Pale skin and irritability are some prominent signs of iron deficiency in children, shares Dr Ramu. “The paleness is particularly evident under the eyelids, lips, tongue and palms, wherein the skin turns white,” says Dr Aryan. “Other signs include fatigue, temper tantrums, excessive holding of breath, pica or eating non-edible things such as chalk, mud and brick pieces.”

Severe cases of iron deficiency will significantly lower hemoglobin levels, reducing the number of red blood cells in the body. “This can increase the risk of shortness of breath in children,” says Dr Ramu.

Iron deficiency also increases the risk of neurological issues, such as seizures. If left untreated, it can increase the risk of malnutrition, growth retardation and weakened immunity.

Diagnosing iron deficiency in children

Experts recommend a battery of tests to diagnose iron deficiency in children. A complete blood count is a common test for assessing iron levels. However, Dr Ramu suggests iron profile tests to detect the condition, which include the analysis of serum ferritin, serum transferrin and the total iron binding capacity (TIBC).

Normal hemoglobin levels for children and adolescents vary depending on their age

Treatment

It generally takes three months to build iron in the blood. Mild to moderate cases of iron deficiency can be treated with supplements and iron-rich foods. “Iron levels can be re-evaluated in children after a month of medication and an iron-rich diet,” says Dr Aryan. Severe cases of iron deficiency (where hemoglobin levels drop below 9 g/dl) require blood transfusions to prevent the risk of cardiac failure, informs Dr Ramu.

For Jahnavi’s son, iron and vitamin supplements accompanied by an iron-rich diet for two months helped normalize his iron levels.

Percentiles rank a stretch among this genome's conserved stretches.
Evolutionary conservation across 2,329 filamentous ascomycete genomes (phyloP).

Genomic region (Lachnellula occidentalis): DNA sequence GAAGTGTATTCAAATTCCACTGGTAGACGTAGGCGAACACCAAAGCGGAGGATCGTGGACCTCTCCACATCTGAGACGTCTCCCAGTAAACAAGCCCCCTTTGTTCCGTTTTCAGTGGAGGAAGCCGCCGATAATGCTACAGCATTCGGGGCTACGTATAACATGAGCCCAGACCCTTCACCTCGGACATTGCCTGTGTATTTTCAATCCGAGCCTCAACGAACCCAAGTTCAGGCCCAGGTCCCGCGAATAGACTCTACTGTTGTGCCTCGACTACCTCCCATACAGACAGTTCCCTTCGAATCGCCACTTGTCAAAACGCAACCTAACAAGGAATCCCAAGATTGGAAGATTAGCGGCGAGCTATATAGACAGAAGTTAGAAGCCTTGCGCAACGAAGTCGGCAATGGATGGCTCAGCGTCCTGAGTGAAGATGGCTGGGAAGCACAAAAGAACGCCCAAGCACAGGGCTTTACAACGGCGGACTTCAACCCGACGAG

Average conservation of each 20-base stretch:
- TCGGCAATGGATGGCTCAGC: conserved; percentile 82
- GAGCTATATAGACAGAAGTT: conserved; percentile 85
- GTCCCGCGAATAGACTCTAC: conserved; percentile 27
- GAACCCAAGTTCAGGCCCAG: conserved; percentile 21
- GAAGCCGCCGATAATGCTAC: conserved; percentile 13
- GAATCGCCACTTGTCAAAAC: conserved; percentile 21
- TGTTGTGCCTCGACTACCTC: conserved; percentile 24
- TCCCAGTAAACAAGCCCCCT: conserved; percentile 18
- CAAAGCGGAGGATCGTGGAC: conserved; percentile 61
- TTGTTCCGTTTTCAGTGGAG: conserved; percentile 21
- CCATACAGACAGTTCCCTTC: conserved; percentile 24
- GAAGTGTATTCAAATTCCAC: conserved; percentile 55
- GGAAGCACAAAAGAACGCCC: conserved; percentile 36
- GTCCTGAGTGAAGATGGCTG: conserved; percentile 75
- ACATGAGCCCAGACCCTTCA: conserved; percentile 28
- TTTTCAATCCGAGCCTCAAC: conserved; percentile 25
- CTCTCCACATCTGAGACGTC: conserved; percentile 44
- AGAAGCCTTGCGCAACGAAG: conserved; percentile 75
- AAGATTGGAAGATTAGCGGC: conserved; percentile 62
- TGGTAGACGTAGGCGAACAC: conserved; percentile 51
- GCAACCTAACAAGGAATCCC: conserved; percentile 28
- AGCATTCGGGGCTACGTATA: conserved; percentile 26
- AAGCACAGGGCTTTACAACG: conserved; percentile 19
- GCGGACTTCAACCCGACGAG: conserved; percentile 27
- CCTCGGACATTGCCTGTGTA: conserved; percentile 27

Preventing iron deficiency: Diet plays a key role

Diet plays a key role in preventing iron deficiency, says Dr Aryan. Beetroot, pomegranate and ragi porridge can help maintain optimal iron levels in children, she adds, advising against excessive consumption of milk.

“Green leafy vegetables, especially moringa leaves, are highly beneficial. Additionally, coriander leaves, spinach and dill leaves are also rich in iron,” shares Dr Ramu.

Since 2016, Jahnavi has made sure to incorporate ragi, spinach, beetroot, pomegranate and gooseberries into her son’s diet; she cooks in cast iron vessels as well. Further, she adds a dash of lemon juice to his food, as vitamin C helps with the easy absorption of iron. “I’ve also replaced white sugar with jaggery in fresh fruit juices and smoothies, as it’s rich in iron,” shares Jahnavi. “In addition, deworming every six months has also helped maintain healthy iron levels in my son.”

Takeaways

  • Iron deficiency is a common nutritional issue in children that can lead to iron deficiency anemia if left untreated. Toddlers and adolescents are more likely to develop this condition.
  • Iron deficiency can occur due to unhealthy eating habits, sudden growth spurts, worm infections and the onset of the menstrual cycle (in girls).
  • The symptoms of iron deficiency include pale skin, fatigue, temper tantrums, excessive holding of breath and pica.
  • An iron-rich diet and supplements (taken under medical supervision) can address iron deficiency in children. In addition, deworming at regular intervals can also help.